That's how this Warriors team is going to overcome their own injuries and other teams. Granted, they barely held on with Durant out for the entire second half but the first half's recovery against a blitzkrieg for the ages signified the improvement not just in the starters, but the depth and controlled approach of the role players.
When the second half arrived, it was like the air was socked out of a hot air balloon. The crowd barely cheered knowing the game was the Warriors for the taking. The lead slid from 5-7 points comfortably before Westbrook took over and put his team up one. Then two things happened. Curry, not really known for demonstrative celebrations (unlike Marreese Speights who celebrated a first half run like Draymond Green on steroids), did a full guttural scream and chest pound to boot after a layup with a minute left. Then with about 20 seconds left and up only 3, Curry passed to Barnes iso-ing against Reggie Jackson in the post. If that sounds familiar, don't bother bringing it up. Barnes dribbled and dribbled, without the mask he threw in frustration after a loose ball scuffle seconds before, before floating in a turnaround fadeaway jumper.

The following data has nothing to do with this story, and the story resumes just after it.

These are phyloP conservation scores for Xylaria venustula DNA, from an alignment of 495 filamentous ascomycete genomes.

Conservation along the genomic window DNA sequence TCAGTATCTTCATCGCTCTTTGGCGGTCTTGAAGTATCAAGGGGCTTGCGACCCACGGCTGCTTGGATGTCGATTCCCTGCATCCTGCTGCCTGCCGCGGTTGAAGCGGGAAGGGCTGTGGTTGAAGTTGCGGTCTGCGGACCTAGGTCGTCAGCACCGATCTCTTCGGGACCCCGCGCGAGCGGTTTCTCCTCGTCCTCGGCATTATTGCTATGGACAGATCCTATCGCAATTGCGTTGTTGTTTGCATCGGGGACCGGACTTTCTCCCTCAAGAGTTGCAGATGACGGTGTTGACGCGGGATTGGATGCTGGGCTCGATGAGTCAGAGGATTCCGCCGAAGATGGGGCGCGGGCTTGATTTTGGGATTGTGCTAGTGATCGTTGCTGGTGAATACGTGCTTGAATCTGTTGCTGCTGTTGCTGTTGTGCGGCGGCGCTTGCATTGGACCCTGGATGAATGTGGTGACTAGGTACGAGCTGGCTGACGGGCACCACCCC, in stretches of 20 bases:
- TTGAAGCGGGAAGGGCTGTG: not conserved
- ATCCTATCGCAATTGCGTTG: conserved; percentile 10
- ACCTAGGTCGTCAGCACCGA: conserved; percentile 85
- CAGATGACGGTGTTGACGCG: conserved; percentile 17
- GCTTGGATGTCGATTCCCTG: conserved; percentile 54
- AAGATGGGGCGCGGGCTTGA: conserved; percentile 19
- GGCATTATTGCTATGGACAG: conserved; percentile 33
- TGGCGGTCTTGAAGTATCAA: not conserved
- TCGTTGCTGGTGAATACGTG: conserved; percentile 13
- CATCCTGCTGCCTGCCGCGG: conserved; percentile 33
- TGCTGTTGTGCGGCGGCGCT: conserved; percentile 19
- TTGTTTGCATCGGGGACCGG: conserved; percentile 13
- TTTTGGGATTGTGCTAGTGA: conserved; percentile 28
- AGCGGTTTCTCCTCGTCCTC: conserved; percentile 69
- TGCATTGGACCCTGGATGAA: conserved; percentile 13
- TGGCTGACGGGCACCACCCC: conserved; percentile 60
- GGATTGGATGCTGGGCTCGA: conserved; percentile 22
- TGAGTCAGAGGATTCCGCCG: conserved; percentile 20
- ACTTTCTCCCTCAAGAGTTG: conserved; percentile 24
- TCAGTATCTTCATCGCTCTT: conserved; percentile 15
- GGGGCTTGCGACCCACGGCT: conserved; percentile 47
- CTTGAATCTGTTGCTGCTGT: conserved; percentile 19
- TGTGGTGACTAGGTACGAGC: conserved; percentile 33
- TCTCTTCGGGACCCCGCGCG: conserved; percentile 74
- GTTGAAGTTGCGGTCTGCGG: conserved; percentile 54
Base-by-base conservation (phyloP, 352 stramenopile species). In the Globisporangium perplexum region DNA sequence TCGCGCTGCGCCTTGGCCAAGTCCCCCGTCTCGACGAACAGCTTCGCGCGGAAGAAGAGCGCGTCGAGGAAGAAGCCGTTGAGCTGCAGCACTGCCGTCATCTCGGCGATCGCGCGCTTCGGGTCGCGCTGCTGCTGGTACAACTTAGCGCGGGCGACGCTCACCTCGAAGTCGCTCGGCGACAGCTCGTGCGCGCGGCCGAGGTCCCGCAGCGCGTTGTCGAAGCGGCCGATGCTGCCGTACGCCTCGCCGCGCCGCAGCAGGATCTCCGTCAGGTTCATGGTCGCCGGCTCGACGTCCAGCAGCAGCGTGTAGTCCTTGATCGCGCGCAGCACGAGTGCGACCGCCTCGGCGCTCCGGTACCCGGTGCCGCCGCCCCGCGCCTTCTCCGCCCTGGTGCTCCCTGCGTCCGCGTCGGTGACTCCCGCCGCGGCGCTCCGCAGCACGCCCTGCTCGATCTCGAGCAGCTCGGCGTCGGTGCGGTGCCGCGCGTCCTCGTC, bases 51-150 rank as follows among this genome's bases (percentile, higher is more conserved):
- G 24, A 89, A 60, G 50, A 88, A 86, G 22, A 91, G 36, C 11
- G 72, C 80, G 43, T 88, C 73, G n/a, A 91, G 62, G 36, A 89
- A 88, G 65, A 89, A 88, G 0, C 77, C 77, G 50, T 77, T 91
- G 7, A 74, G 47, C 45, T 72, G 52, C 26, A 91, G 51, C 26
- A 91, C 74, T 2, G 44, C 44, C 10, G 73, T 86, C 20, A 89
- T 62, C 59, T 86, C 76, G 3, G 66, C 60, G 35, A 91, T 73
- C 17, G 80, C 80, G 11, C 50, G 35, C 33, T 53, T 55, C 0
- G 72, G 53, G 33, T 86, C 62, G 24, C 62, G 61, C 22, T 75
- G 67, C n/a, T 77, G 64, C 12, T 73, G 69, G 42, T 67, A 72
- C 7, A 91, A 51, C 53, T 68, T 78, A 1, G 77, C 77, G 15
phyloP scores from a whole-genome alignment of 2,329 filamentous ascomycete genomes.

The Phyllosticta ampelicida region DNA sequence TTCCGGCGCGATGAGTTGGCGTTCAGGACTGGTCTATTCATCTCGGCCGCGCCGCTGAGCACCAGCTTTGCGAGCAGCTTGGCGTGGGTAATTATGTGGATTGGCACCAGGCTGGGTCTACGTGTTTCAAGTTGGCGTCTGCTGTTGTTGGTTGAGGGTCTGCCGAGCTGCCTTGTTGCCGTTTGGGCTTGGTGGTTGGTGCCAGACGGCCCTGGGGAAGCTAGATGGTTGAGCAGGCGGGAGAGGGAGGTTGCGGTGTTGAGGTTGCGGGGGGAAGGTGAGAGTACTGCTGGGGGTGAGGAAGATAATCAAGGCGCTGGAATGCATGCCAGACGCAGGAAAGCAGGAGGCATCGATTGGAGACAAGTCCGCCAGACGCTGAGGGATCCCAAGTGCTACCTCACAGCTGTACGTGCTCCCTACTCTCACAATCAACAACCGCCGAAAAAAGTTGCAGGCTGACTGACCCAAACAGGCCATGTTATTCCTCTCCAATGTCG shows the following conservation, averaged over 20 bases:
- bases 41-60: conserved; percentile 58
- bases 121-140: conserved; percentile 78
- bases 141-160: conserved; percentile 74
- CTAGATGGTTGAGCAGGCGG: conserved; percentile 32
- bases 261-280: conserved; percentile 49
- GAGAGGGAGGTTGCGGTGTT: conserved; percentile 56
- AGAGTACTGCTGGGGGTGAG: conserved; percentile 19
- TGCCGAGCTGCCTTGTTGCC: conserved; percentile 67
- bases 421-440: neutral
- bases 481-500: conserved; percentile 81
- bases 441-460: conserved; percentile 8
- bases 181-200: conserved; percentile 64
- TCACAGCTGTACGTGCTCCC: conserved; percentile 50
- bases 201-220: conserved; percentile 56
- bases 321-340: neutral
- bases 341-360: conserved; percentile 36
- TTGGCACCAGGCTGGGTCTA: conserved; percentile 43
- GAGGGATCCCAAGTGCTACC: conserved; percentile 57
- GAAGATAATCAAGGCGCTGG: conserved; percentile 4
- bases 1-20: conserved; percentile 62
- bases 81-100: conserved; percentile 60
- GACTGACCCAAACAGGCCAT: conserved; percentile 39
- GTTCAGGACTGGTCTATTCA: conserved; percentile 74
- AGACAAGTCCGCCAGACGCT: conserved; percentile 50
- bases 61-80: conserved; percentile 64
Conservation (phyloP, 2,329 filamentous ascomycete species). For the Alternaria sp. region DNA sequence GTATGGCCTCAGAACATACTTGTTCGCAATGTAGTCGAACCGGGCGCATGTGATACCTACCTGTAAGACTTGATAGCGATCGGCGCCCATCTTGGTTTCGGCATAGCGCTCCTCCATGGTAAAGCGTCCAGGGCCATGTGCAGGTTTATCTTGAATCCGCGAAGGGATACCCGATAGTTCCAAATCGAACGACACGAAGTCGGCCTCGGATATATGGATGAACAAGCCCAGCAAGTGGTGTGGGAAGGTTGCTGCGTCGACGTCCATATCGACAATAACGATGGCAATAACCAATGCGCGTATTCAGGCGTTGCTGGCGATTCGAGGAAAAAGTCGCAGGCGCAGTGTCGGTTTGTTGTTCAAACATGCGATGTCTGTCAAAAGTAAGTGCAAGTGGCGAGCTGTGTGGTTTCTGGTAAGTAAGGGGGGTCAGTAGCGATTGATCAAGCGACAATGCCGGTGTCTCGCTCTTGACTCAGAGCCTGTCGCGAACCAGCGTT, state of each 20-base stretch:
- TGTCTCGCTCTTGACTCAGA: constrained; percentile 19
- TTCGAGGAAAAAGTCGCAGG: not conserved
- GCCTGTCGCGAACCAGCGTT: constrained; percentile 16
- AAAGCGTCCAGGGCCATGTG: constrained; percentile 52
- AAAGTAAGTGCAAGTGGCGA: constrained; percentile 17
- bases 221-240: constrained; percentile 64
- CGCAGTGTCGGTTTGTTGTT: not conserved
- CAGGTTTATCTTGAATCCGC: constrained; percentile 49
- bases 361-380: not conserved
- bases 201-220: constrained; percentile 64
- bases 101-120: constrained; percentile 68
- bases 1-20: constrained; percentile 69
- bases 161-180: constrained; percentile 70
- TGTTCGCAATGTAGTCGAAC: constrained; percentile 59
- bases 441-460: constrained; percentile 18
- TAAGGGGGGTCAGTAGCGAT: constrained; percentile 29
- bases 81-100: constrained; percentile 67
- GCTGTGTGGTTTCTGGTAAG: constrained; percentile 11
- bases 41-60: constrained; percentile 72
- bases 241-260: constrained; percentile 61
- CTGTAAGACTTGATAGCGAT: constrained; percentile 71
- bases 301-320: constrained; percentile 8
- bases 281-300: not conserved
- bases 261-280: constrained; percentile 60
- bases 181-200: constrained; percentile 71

Kerr wasn't too enthused about it, "I'm not a big fan of iso and throw the ball in the post" but it worked in perhaps their biggest game of the season. The Warriors won and kept improving, even when they've seemed to regress towards bad habits in the largest moment in the game. That's what 22-3 does.
1. There was the hanging floater in the lane. There was the dribble-drive hesitation into the left-handed overhead pass to the short corner for a Festus Ezeli made jumper (!!). There was the flyby three point bucket. Klay Thompson is absolutely stealing Stephen Curry's signature moves. And it's making him a much more improved offensive player. He is beyond fun to watch right now.
2. Andre Iguodala is also extremely entertaining to watch when he's on on defense. He came in to guard Kevin Durant but ended up locking down Westbrook and Reggie Jackson in key moments. He kept shuttling the OKC wing players into bad baseline drives after kickouts and smothered drivers all night long. On one shot clock violation, the OKC offense was cluttered and static because Iguodala had denied Westbrook the ball and OKC didn't seem to want to get it back to him through motion. It was a genius piece of defense from one of the best. If sixth men are named microwaves for their offense, Iguodala is the freezer.